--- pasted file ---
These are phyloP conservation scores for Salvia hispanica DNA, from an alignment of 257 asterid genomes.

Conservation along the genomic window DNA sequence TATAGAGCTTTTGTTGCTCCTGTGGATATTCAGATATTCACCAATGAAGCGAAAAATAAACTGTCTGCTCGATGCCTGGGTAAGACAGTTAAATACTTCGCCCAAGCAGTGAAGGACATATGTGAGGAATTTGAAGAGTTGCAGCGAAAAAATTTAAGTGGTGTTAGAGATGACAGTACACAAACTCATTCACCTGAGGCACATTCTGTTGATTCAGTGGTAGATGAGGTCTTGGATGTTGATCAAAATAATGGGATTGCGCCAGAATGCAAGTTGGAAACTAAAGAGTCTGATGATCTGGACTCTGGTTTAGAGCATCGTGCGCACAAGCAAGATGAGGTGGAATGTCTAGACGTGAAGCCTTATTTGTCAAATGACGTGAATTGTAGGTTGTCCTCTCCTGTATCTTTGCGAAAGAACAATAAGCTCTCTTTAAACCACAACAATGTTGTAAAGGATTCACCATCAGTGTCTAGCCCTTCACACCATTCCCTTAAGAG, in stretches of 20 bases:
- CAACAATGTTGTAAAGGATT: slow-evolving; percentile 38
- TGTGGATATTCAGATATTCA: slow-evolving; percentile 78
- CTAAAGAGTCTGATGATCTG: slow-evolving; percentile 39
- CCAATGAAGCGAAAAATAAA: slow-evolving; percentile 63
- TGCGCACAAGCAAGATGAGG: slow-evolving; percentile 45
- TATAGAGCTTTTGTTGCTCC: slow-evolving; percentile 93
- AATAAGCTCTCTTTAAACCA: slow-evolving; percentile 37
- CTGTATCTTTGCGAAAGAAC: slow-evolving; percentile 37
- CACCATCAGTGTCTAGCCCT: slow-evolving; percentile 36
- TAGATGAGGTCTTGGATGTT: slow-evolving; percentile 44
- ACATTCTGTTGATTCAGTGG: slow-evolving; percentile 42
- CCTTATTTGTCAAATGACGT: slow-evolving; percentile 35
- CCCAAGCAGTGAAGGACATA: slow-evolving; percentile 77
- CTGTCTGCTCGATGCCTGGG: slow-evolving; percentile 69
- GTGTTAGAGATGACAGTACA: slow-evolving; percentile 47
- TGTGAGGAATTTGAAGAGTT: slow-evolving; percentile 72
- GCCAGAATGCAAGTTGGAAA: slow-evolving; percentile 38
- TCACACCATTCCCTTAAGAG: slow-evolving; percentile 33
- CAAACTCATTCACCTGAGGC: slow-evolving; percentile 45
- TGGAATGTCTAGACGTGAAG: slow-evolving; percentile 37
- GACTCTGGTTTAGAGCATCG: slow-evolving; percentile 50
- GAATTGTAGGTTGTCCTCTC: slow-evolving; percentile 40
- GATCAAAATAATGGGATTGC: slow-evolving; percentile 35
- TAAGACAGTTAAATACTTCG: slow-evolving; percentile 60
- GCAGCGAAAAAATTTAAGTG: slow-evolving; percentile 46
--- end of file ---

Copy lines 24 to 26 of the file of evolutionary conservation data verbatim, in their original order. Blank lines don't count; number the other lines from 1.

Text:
- GAATTGTAGGTTGTCCTCTC: slow-evolving; percentile 40
- GATCAAAATAATGGGATTGC: slow-evolving; percentile 35
- TAAGACAGTTAAATACTTCG: slow-evolving; percentile 60